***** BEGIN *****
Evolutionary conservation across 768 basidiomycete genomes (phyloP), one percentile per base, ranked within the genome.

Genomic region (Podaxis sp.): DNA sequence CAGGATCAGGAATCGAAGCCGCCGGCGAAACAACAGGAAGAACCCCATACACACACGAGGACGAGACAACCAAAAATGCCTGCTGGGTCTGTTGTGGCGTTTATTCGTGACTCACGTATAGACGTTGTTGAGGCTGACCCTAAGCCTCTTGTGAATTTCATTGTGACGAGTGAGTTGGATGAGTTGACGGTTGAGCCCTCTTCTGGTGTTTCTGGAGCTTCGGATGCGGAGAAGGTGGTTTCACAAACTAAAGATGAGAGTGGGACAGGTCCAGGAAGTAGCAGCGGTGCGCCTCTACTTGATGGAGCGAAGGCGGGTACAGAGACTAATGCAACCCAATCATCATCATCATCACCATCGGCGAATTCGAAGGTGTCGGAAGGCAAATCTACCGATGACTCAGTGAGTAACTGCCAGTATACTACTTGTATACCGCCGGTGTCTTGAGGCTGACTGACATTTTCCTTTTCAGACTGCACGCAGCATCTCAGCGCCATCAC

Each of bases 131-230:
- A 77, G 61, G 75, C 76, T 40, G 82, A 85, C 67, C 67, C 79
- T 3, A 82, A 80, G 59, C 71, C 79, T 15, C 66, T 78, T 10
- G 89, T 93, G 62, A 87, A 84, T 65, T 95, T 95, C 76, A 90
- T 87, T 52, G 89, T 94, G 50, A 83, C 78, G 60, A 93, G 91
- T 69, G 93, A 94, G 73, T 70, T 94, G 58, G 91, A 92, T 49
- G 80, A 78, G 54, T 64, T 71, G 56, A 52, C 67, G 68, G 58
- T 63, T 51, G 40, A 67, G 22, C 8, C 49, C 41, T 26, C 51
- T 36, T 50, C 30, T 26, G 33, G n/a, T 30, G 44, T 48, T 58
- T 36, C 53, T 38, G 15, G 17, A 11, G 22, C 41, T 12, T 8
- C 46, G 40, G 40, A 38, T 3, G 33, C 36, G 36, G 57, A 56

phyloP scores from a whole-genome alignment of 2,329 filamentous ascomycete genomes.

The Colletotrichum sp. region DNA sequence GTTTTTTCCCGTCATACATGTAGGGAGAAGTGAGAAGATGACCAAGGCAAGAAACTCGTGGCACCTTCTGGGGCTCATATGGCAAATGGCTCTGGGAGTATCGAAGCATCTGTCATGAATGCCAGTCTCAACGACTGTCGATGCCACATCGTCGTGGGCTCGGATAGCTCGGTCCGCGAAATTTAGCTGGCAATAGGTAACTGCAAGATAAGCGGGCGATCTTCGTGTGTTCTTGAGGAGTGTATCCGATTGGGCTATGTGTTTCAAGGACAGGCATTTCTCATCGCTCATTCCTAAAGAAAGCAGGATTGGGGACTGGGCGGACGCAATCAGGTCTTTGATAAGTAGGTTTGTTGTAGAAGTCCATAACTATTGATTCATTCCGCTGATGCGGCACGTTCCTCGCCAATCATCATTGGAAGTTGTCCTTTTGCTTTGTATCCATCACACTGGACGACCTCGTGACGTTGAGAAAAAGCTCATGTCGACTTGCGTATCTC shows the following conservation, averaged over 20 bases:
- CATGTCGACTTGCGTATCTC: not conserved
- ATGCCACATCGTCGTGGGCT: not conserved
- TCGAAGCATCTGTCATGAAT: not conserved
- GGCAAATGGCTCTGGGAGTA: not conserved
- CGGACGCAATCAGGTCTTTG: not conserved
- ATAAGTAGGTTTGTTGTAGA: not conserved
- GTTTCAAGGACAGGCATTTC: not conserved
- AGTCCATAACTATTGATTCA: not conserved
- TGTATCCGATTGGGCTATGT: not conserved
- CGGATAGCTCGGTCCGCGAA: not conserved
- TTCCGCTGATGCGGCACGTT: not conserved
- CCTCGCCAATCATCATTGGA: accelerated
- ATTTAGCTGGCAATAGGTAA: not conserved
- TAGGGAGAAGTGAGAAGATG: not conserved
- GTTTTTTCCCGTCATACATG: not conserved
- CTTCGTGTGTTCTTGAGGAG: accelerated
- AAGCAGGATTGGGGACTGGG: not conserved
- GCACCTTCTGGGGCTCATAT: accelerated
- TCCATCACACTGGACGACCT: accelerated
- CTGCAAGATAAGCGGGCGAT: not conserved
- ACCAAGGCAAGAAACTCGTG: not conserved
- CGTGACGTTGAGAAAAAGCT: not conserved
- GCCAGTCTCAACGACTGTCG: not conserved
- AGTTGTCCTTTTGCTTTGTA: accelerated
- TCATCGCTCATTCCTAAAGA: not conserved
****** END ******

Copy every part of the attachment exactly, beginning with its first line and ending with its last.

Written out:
Evolutionary conservation across 768 basidiomycete genomes (phyloP), one percentile per base, ranked within the genome.

Genomic region (Podaxis sp.): DNA sequence CAGGATCAGGAATCGAAGCCGCCGGCGAAACAACAGGAAGAACCCCATACACACACGAGGACGAGACAACCAAAAATGCCTGCTGGGTCTGTTGTGGCGTTTATTCGTGACTCACGTATAGACGTTGTTGAGGCTGACCCTAAGCCTCTTGTGAATTTCATTGTGACGAGTGAGTTGGATGAGTTGACGGTTGAGCCCTCTTCTGGTGTTTCTGGAGCTTCGGATGCGGAGAAGGTGGTTTCACAAACTAAAGATGAGAGTGGGACAGGTCCAGGAAGTAGCAGCGGTGCGCCTCTACTTGATGGAGCGAAGGCGGGTACAGAGACTAATGCAACCCAATCATCATCATCATCACCATCGGCGAATTCGAAGGTGTCGGAAGGCAAATCTACCGATGACTCAGTGAGTAACTGCCAGTATACTACTTGTATACCGCCGGTGTCTTGAGGCTGACTGACATTTTCCTTTTCAGACTGCACGCAGCATCTCAGCGCCATCAC

Each of bases 131-230:
- A 77, G 61, G 75, C 76, T 40, G 82, A 85, C 67, C 67, C 79
- T 3, A 82, A 80, G 59, C 71, C 79, T 15, C 66, T 78, T 10
- G 89, T 93, G 62, A 87, A 84, T 65, T 95, T 95, C 76, A 90
- T 87, T 52, G 89, T 94, G 50, A 83, C 78, G 60, A 93, G 91
- T 69, G 93, A 94, G 73, T 70, T 94, G 58, G 91, A 92, T 49
- G 80, A 78, G 54, T 64, T 71, G 56, A 52, C 67, G 68, G 58
- T 63, T 51, G 40, A 67, G 22, C 8, C 49, C 41, T 26, C 51
- T 36, T 50, C 30, T 26, G 33, G n/a, T 30, G 44, T 48, T 58
- T 36, C 53, T 38, G 15, G 17, A 11, G 22, C 41, T 12, T 8
- C 46, G 40, G 40, A 38, T 3, G 33, C 36, G 36, G 57, A 56

phyloP scores from a whole-genome alignment of 2,329 filamentous ascomycete genomes.

The Colletotrichum sp. region DNA sequence GTTTTTTCCCGTCATACATGTAGGGAGAAGTGAGAAGATGACCAAGGCAAGAAACTCGTGGCACCTTCTGGGGCTCATATGGCAAATGGCTCTGGGAGTATCGAAGCATCTGTCATGAATGCCAGTCTCAACGACTGTCGATGCCACATCGTCGTGGGCTCGGATAGCTCGGTCCGCGAAATTTAGCTGGCAATAGGTAACTGCAAGATAAGCGGGCGATCTTCGTGTGTTCTTGAGGAGTGTATCCGATTGGGCTATGTGTTTCAAGGACAGGCATTTCTCATCGCTCATTCCTAAAGAAAGCAGGATTGGGGACTGGGCGGACGCAATCAGGTCTTTGATAAGTAGGTTTGTTGTAGAAGTCCATAACTATTGATTCATTCCGCTGATGCGGCACGTTCCTCGCCAATCATCATTGGAAGTTGTCCTTTTGCTTTGTATCCATCACACTGGACGACCTCGTGACGTTGAGAAAAAGCTCATGTCGACTTGCGTATCTC shows the following conservation, averaged over 20 bases:
- CATGTCGACTTGCGTATCTC: not conserved
- ATGCCACATCGTCGTGGGCT: not conserved
- TCGAAGCATCTGTCATGAAT: not conserved
- GGCAAATGGCTCTGGGAGTA: not conserved
- CGGACGCAATCAGGTCTTTG: not conserved
- ATAAGTAGGTTTGTTGTAGA: not conserved
- GTTTCAAGGACAGGCATTTC: not conserved
- AGTCCATAACTATTGATTCA: not conserved
- TGTATCCGATTGGGCTATGT: not conserved
- CGGATAGCTCGGTCCGCGAA: not conserved
- TTCCGCTGATGCGGCACGTT: not conserved
- CCTCGCCAATCATCATTGGA: accelerated
- ATTTAGCTGGCAATAGGTAA: not conserved
- TAGGGAGAAGTGAGAAGATG: not conserved
- GTTTTTTCCCGTCATACATG: not conserved
- CTTCGTGTGTTCTTGAGGAG: accelerated
- AAGCAGGATTGGGGACTGGG: not conserved
- GCACCTTCTGGGGCTCATAT: accelerated
- TCCATCACACTGGACGACCT: accelerated
- CTGCAAGATAAGCGGGCGAT: not conserved
- ACCAAGGCAAGAAACTCGTG: not conserved
- CGTGACGTTGAGAAAAAGCT: not conserved
- GCCAGTCTCAACGACTGTCG: not conserved
- AGTTGTCCTTTTGCTTTGTA: accelerated
- TCATCGCTCATTCCTAAAGA: not conserved